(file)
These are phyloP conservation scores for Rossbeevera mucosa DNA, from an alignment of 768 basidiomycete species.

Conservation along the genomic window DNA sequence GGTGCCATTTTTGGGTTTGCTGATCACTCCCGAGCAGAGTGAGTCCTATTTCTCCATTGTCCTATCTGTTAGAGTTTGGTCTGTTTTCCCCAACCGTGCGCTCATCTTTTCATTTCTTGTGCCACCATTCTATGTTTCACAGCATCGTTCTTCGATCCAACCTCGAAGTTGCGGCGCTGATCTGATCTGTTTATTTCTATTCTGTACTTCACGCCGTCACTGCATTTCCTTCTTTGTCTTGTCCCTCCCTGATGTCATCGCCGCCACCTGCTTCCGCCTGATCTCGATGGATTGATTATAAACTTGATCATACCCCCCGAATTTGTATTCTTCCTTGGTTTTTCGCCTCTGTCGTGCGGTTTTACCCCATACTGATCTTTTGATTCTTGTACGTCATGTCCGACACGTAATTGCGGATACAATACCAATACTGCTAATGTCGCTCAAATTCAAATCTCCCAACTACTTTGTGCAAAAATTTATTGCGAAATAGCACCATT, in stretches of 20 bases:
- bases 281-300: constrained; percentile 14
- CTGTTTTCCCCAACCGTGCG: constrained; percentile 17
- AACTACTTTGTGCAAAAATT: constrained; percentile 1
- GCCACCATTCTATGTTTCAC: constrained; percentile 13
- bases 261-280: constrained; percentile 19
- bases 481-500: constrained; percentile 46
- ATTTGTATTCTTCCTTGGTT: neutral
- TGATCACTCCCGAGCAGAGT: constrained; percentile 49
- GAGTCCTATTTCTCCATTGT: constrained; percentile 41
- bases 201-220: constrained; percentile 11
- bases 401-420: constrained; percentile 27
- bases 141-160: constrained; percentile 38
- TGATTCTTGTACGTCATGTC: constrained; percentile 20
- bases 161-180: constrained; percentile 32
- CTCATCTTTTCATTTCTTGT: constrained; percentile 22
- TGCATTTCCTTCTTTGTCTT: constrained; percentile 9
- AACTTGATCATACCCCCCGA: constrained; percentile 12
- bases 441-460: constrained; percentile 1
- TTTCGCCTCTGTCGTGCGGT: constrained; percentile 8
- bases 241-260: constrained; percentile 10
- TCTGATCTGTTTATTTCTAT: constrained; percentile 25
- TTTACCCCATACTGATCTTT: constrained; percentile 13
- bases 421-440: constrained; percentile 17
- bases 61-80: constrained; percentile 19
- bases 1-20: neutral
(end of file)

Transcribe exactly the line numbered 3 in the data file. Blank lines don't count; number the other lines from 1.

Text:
- bases 281-300: constrained; percentile 14